The Obama administration urged Congress to return from its recess and pass clean legislation to end a partial shutdown of the Federal Aviation Administration (FAA).
"Congress needs to come back, resolve their differences, compromise, and put our friends and neighbors back to work," LaHood said. "Take a little detour from their own vacation, come back to Washington, and pass a clean bill ... I am asking Congress to come back."
The hangups centers around subsidies for rural airports that House Republicans cut from a short-term funding measure, and rules changes that affect union members, which is included in a long-term funding proposal.
The secretary, along with Senate Majority Leader Harry ReidHarry ReidSanders and Schumer are right: Ellison for DNC chair The Hill's 12:30 Report Hopes rise for law to expand access to experimental drugs MORE (D-Nev.), urged the Senate to pass the House's short-term funding measure Tuesday — before senators left town — so that the 4,000 furloughed FAA workers could return to work. That effort failed.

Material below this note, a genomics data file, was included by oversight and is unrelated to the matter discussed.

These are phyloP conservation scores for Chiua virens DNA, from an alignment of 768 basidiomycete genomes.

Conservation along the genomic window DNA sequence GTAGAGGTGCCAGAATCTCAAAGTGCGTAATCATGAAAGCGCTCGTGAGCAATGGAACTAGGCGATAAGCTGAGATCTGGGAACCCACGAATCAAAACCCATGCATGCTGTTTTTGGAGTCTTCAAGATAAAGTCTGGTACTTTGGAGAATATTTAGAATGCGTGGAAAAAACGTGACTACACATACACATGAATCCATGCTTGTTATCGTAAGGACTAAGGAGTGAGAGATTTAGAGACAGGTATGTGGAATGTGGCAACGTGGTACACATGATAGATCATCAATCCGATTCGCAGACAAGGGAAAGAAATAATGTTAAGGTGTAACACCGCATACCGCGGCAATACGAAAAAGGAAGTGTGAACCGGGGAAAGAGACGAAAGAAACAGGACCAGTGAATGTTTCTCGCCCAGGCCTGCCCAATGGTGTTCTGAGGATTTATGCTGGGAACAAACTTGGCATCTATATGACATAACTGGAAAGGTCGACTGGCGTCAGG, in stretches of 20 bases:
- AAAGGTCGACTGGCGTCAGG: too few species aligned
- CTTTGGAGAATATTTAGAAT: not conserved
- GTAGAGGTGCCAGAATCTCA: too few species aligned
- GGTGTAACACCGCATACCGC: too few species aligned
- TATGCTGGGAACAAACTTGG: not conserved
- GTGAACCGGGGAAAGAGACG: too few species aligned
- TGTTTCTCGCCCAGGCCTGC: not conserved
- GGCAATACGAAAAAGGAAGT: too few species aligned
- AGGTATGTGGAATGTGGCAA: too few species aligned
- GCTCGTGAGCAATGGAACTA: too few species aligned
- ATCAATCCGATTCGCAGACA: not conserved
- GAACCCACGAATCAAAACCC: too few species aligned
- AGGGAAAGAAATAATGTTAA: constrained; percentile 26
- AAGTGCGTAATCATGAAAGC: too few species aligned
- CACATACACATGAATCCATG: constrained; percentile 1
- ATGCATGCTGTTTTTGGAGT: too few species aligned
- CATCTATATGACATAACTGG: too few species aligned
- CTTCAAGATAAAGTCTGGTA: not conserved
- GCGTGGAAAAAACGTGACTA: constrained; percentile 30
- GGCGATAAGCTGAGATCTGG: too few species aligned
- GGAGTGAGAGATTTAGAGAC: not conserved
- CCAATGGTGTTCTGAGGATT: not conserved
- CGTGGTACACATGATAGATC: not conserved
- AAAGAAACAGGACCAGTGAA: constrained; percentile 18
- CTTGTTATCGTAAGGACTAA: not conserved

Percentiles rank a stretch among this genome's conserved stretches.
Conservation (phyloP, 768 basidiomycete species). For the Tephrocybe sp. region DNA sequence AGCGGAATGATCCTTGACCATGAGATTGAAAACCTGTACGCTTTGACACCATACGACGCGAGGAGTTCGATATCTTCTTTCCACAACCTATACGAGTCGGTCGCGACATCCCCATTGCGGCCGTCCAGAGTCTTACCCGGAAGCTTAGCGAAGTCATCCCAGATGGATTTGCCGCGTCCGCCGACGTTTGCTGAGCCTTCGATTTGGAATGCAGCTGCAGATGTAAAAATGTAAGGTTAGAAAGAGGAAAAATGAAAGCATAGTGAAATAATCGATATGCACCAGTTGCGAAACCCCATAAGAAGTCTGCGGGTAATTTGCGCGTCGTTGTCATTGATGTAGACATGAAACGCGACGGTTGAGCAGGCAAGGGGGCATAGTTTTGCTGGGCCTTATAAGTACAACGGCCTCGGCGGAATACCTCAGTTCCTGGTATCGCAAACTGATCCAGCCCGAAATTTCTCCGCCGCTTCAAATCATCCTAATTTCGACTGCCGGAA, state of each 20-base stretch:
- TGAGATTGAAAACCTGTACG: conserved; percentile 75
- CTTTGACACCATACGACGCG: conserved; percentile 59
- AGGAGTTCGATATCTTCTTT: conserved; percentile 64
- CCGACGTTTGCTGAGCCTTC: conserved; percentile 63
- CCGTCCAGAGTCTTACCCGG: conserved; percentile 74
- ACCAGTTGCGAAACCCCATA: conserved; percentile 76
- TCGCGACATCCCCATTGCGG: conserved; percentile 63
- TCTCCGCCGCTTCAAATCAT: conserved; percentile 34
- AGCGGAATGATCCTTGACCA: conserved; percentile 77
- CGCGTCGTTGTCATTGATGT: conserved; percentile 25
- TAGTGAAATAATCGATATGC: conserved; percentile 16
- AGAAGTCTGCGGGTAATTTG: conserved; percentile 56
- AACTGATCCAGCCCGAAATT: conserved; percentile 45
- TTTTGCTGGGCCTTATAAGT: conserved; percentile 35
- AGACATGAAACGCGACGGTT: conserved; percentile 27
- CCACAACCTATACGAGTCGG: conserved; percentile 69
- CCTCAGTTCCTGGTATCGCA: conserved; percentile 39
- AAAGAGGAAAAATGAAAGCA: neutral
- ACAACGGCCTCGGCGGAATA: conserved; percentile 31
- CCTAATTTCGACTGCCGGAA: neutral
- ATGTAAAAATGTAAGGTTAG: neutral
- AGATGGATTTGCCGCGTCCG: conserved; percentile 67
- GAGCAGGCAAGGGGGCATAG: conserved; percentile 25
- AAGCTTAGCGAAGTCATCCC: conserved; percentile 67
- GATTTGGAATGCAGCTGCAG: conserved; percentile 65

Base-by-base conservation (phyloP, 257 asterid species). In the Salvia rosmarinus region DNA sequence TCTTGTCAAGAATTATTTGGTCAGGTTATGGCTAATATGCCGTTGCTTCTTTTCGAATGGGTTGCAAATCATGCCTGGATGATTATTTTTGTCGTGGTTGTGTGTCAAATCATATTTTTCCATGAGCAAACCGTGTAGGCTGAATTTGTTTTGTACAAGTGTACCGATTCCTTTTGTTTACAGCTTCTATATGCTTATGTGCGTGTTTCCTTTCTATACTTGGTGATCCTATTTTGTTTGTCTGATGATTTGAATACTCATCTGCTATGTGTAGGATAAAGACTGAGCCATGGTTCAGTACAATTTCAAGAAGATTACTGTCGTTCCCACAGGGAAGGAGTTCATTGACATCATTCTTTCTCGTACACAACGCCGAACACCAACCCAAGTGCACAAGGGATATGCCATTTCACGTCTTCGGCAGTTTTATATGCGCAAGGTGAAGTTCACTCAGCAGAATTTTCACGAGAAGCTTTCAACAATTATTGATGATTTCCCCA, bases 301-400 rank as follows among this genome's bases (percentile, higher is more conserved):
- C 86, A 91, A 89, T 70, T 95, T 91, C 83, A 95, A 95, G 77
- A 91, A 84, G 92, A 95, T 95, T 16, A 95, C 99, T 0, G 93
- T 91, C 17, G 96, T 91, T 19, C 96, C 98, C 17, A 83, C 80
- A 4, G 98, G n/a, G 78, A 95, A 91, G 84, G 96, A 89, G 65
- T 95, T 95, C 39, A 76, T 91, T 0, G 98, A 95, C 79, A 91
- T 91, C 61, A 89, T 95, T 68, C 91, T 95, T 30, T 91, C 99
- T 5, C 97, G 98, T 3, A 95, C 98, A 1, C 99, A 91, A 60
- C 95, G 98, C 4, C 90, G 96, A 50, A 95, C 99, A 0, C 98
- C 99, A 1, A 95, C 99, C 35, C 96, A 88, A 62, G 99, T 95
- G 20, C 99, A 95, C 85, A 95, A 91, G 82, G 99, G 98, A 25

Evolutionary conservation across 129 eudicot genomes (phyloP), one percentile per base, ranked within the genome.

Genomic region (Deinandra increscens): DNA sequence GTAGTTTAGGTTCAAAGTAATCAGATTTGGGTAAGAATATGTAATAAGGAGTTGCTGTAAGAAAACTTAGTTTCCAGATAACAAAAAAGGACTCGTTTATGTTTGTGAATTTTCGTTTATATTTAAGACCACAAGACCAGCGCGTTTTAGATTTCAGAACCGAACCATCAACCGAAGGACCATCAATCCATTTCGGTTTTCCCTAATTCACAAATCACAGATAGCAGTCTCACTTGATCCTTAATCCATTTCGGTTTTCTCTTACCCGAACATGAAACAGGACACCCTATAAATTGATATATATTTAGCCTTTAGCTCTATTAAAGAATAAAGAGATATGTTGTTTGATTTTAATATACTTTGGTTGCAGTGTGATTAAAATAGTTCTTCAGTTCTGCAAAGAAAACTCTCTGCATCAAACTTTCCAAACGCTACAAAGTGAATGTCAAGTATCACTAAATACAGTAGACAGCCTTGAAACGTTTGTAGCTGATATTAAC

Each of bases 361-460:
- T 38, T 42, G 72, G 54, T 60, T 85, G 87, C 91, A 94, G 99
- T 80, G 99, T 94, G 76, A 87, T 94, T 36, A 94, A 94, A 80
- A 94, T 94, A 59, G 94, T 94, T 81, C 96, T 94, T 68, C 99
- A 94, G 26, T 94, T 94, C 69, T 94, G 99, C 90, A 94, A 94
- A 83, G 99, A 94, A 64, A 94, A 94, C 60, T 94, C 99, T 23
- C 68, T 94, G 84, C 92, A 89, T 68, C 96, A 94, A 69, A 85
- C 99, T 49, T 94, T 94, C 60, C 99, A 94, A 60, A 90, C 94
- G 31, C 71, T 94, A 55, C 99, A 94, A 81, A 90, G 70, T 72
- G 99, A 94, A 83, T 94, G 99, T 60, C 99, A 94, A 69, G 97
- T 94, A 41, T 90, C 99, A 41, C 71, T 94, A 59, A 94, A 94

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LaHood, a former Republican congressman from Illinois, has emerged as the administration's lead attack dog on the FAA legislation, functioning as a bridge between the administration's position and Republicans' position.
"They talk the talk but they have not walked the walk," he said. "Their speeches ring very hollow to 4,000 FAA employees who are furloughed."
Congress is in a pro-forma session, meaning that each chamber could pass a so-called "clean" bill by unanimous consent, without all the lawmakers having to return. LaHood said he had raised the request with Reid and Barry Jackson, the chief of staff to House Speaker John BoehnerJohn BoehnerMarch is the biggest month for GOP in a decade House markup of ObamaCare repeal bill up in the air Conservatives to Congress: Get moving MORE (R-Ohio).
If Congress were to come back to work, it would be the second straight summer that the August recess has faced a brief interruption. Then-Speaker Nancy Pelosi (D-Calif.) recalled Congress last summer to vote on a $26 billion bill aiding states.